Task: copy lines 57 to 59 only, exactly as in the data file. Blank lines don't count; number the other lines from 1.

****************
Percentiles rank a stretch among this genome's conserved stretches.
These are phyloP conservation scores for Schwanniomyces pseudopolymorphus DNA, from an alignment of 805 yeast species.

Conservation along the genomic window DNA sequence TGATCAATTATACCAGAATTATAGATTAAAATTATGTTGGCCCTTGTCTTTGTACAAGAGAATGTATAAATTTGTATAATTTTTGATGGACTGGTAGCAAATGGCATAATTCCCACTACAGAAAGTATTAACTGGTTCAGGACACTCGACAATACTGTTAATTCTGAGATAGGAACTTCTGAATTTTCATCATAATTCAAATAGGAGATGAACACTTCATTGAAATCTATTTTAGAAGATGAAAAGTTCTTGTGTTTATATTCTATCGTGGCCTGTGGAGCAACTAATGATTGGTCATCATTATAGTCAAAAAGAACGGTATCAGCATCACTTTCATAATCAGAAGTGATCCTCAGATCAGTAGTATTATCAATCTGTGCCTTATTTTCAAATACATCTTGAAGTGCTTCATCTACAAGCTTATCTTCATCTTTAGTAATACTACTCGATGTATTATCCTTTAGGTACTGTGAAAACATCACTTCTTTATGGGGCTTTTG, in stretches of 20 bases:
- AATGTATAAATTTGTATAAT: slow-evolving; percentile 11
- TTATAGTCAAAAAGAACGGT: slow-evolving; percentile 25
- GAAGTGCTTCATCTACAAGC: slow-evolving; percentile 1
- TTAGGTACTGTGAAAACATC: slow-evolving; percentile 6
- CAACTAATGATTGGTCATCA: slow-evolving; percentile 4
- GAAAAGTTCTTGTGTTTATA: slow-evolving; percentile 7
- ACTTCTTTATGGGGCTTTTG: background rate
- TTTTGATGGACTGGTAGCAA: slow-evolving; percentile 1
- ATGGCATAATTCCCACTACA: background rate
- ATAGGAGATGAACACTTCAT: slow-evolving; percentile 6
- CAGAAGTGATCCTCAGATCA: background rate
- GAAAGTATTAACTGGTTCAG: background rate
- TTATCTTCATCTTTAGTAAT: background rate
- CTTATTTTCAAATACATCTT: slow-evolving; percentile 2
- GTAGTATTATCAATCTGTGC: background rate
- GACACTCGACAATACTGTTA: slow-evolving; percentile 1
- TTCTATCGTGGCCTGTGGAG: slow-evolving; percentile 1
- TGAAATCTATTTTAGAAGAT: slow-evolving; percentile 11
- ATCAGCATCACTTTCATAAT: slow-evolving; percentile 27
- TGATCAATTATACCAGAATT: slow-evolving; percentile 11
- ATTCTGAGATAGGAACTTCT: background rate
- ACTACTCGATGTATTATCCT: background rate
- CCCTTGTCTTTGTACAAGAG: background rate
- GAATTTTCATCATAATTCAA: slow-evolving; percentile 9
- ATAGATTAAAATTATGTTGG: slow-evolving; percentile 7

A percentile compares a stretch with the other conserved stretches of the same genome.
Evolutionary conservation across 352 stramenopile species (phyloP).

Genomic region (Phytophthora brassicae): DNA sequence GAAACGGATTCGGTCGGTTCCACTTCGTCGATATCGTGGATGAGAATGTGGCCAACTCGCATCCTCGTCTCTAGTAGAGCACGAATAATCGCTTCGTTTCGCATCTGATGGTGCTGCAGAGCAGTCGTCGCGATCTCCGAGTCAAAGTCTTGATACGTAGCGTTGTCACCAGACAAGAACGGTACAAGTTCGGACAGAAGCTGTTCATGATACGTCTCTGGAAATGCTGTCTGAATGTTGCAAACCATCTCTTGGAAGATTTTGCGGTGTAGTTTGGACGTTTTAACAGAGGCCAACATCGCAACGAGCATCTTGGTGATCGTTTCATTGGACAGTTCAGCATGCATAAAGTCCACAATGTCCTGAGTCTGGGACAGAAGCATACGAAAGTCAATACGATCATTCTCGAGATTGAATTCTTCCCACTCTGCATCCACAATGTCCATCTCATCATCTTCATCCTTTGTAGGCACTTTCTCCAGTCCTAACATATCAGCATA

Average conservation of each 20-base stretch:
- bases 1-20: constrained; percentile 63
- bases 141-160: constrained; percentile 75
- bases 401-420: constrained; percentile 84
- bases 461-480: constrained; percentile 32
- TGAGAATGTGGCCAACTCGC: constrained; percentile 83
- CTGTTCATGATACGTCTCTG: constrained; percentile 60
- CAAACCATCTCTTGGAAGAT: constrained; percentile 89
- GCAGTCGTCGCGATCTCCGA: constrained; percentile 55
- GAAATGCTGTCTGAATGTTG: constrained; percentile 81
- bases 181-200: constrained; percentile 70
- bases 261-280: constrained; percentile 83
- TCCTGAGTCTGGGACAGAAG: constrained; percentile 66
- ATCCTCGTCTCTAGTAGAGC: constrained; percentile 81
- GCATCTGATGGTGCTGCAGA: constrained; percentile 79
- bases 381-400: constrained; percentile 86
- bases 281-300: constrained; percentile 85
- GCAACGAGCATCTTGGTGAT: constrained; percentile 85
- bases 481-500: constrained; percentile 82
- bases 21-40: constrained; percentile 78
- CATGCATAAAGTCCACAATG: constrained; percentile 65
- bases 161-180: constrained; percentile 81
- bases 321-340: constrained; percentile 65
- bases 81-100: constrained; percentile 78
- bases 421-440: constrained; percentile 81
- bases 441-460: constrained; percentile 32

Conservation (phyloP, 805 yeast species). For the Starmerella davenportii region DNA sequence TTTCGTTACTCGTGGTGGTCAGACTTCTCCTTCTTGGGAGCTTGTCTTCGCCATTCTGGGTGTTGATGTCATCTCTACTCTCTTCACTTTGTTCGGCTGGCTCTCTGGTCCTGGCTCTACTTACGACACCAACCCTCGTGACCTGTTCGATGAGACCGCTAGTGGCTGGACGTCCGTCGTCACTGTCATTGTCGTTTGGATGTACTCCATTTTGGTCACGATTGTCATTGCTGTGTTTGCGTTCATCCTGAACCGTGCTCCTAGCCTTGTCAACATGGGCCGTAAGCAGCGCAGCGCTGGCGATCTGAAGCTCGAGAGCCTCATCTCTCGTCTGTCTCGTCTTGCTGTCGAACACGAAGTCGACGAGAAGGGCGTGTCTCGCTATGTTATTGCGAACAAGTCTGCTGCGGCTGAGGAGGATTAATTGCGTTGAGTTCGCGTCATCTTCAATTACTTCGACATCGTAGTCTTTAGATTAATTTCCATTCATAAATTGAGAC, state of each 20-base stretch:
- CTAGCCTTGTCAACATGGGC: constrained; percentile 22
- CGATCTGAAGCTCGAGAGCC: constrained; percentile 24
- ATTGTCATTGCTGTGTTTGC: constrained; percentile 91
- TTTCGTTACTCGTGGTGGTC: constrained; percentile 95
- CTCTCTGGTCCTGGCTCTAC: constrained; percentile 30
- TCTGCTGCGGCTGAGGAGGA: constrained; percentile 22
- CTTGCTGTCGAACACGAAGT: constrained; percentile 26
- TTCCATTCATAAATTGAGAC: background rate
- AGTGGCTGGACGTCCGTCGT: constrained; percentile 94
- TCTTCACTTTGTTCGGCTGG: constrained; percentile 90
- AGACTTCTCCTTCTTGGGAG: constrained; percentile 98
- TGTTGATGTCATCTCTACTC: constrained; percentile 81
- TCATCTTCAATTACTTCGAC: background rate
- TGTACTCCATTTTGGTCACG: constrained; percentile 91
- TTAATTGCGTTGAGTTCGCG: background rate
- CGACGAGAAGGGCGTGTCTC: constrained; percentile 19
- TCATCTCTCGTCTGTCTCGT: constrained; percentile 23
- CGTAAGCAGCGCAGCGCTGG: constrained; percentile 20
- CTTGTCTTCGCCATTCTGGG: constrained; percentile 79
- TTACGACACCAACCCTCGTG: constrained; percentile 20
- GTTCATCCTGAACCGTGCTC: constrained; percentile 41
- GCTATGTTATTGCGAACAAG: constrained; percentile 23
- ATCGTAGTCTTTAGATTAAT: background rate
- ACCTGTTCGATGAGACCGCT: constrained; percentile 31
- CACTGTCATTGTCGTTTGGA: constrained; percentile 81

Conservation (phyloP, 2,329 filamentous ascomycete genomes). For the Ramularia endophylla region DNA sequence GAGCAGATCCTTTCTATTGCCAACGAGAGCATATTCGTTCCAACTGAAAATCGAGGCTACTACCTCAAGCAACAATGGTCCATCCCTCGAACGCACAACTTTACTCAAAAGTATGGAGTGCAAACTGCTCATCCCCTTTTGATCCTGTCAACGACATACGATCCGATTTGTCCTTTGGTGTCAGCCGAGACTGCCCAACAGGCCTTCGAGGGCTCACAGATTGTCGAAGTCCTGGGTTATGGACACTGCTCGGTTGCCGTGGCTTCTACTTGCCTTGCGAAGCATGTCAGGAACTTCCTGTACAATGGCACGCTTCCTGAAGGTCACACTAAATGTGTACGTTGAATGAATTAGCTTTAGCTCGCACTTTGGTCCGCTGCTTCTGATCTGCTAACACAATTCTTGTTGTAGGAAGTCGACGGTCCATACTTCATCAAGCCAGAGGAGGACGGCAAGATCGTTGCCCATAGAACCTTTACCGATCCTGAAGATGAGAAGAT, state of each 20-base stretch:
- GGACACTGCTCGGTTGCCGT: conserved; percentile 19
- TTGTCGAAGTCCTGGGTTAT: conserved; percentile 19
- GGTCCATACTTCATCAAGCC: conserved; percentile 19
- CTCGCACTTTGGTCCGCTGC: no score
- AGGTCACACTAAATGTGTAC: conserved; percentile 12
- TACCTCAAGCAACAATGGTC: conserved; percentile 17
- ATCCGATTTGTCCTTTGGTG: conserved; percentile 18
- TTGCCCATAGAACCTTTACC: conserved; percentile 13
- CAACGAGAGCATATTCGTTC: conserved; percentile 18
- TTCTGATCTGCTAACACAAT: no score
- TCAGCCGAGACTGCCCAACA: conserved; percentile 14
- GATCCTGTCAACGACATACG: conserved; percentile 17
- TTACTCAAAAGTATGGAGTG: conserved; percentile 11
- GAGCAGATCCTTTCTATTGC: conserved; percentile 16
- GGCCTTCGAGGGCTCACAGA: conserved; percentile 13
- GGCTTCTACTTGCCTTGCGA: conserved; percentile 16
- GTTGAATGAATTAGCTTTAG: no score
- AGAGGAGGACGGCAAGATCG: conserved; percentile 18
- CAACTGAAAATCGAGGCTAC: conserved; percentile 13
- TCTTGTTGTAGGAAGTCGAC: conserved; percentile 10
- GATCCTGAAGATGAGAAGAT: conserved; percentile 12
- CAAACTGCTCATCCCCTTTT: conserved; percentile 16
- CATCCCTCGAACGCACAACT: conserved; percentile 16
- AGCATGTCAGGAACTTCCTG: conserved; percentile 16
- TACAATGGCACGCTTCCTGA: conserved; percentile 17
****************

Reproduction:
- bases 441-460: constrained; percentile 32

Conservation (phyloP, 805 yeast species). For the Starmerella davenportii region DNA sequence TTTCGTTACTCGTGGTGGTCAGACTTCTCCTTCTTGGGAGCTTGTCTTCGCCATTCTGGGTGTTGATGTCATCTCTACTCTCTTCACTTTGTTCGGCTGGCTCTCTGGTCCTGGCTCTACTTACGACACCAACCCTCGTGACCTGTTCGATGAGACCGCTAGTGGCTGGACGTCCGTCGTCACTGTCATTGTCGTTTGGATGTACTCCATTTTGGTCACGATTGTCATTGCTGTGTTTGCGTTCATCCTGAACCGTGCTCCTAGCCTTGTCAACATGGGCCGTAAGCAGCGCAGCGCTGGCGATCTGAAGCTCGAGAGCCTCATCTCTCGTCTGTCTCGTCTTGCTGTCGAACACGAAGTCGACGAGAAGGGCGTGTCTCGCTATGTTATTGCGAACAAGTCTGCTGCGGCTGAGGAGGATTAATTGCGTTGAGTTCGCGTCATCTTCAATTACTTCGACATCGTAGTCTTTAGATTAATTTCCATTCATAAATTGAGAC, state of each 20-base stretch:
- CTAGCCTTGTCAACATGGGC: constrained; percentile 22